Northern Ireland consumers are buying vegetarian meat alternatives believing they are sources of protein – but new research by safefood has revealed they could be mistaken.
One in four vegetarian meat alternative products (25%) is not a protein source, despite resembling meat products such as burger, sausages and mince, safefood says in its new report ¹.
The research also reveals that one in three people who buy these products do so because they believe them to be “healthy/better for you”.
According to industry reports², vegan is the third fastest growing on-pack claim for new food & drink launches globally over the last five years. Meanwhile, UK sales of meat-free foods are forecast to top £1 billion by 2024.
The new research probed the nutritional content of 354 vegetarian meat substitutes found on supermarket shelves across Ireland and Northern Ireland, including plant-based alternatives to mince, burger and sausages. These products are marketed in a category of foods that provide protein alongside meat, poultry, eggs, fish, nuts and beans, yet may have a very different nutritional value.
Dr Catherine Conlon, Director of Human Health & Nutrition with safefood, says: “Judging by the number of vegetarian meat alternative products now available, there’s clearly a market for these as plant-based alternatives to meats such as beef or chicken.
“From vegetarian meat alternative burgers to sausages and mince, these are now popular choices for many people who want an alternative source of protein in their diet or want to eat them for ethical or environmental reasons.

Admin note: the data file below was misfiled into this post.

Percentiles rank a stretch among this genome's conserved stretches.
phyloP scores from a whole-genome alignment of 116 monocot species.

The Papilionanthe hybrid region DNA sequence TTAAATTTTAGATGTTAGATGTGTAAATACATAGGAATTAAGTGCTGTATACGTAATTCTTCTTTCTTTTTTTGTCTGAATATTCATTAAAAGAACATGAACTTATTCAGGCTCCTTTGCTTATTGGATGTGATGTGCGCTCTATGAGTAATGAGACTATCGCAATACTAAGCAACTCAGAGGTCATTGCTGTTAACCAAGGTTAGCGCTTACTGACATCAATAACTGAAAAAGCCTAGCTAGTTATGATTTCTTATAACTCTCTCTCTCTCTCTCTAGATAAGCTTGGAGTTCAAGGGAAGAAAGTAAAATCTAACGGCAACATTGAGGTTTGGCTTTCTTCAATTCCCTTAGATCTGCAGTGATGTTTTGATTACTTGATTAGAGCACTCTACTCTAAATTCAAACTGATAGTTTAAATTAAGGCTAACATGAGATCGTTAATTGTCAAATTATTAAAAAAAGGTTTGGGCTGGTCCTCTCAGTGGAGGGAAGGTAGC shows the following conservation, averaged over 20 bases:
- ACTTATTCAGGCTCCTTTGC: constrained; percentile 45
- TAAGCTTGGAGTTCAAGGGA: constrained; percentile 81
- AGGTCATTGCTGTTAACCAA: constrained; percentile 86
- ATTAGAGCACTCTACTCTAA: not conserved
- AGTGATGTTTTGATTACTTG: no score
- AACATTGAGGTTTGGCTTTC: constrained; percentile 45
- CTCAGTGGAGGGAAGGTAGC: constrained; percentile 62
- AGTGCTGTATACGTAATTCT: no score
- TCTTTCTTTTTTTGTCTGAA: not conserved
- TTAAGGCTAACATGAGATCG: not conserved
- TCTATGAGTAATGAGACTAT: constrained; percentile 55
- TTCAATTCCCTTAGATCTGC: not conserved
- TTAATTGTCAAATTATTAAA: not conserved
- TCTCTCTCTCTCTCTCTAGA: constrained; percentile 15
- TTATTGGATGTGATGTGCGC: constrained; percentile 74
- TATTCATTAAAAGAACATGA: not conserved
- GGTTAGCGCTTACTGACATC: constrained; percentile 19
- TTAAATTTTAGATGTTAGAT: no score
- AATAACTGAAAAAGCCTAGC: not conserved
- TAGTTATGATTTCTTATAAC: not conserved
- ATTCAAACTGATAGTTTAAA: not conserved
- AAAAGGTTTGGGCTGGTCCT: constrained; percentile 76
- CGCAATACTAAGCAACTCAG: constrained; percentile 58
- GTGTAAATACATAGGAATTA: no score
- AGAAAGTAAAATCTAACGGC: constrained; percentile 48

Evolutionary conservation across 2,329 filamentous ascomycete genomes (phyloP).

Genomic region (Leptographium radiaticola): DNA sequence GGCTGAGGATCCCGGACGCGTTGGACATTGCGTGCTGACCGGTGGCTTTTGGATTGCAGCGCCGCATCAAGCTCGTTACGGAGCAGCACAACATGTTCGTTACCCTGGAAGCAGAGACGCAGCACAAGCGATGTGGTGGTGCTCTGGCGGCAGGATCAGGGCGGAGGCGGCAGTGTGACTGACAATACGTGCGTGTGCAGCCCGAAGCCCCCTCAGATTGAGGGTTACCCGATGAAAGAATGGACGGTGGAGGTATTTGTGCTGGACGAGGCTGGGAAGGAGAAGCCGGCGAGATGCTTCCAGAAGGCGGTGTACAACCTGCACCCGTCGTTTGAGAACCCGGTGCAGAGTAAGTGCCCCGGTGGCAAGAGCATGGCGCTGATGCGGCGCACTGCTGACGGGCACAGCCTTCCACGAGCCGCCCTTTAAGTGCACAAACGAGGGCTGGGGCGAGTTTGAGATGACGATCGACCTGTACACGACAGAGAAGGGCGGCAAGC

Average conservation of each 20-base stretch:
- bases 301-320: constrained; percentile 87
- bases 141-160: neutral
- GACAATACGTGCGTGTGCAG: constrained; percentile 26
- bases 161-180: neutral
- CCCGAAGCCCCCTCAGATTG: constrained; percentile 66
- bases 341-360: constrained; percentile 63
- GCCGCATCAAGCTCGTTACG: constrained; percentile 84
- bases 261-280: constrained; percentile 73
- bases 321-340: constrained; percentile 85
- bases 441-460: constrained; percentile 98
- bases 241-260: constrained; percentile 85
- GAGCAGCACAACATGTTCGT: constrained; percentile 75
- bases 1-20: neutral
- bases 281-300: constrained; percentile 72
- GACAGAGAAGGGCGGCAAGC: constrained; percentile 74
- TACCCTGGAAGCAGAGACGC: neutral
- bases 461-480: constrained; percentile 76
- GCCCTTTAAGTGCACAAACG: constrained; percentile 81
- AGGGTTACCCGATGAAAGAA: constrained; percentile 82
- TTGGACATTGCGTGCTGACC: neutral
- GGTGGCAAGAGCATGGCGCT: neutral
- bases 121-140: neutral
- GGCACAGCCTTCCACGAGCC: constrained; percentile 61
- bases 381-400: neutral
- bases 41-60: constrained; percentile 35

“However, one in four of the products we surveyed were not an adequate source of protein.
“When we asked people about vegetarian meat alternative products, a third of people thought they were healthy or better for them. However, many of these plant-based products are simply highly processed foods – if you think about it, eating a sausage roll, whether that’s plant-based or meat, is still a sausage roll.”
When asked³ about meat alternative products, more than 1 in 3 adults (36%) say they eat vegan or vegetarian versions of burgers, sausages, chicken or fish. Of those who eat them, 32% say they consume them once a week or more frequently, with 8% consuming them daily.
The top three meat alternative products are mince (41%), chicken (34%) and burgers (31%). The main reasons for consumers purchasing them are that they are perceived to be healthy or better for you (33%), for taste (26%) and environmental impact (12%).
Dr Conlon continues: “There are some positives to these products – some are lower in fat and saturated fat than their meat equivalents, while others are a source of fibre. But if people are considering these as a protein replacement, I would encourage them to check the label.
“The reality is that these are processed foods and a bit of a mixed bag. If you are going to eat them, read the label and look for products that are a good source of protein and lower in saturated fat, sugar and salt.
“There are lots of protein sources that you can choose from, including meat, poultry, eggs, beans, lentils, nuts, tofu and chickpeas. Our website safefood.net has lots of meat-free recipes that you can try.” she says.
Consumer tips on vegetarian meat alternative products
- Most meat alternative products should not be used frequently as an alternative to meat, poultry, fish, eggs, pulses and nuts.
- Meat alternative products can fit into a healthy diet but are still processed/highly processed foods and so consumption should be limited accordingly.
- Meat alternatives range in nutritional quality so consumers are advised to read labels and look for products containing good sources of protein and micronutrients when possible.
- Be aware that plant-based meat alternatives generally contain more carbohydrates than meat and less calories and so may call for adjustments when using these products to directly replace meat due to their differing nutritional profile.
- Include a variety of sources of protein in your diet e.g. meat, eggs, fish, legumes, nuts, and tofu.
The full report ¹ can be downloaded from the safefood website www.safefood.net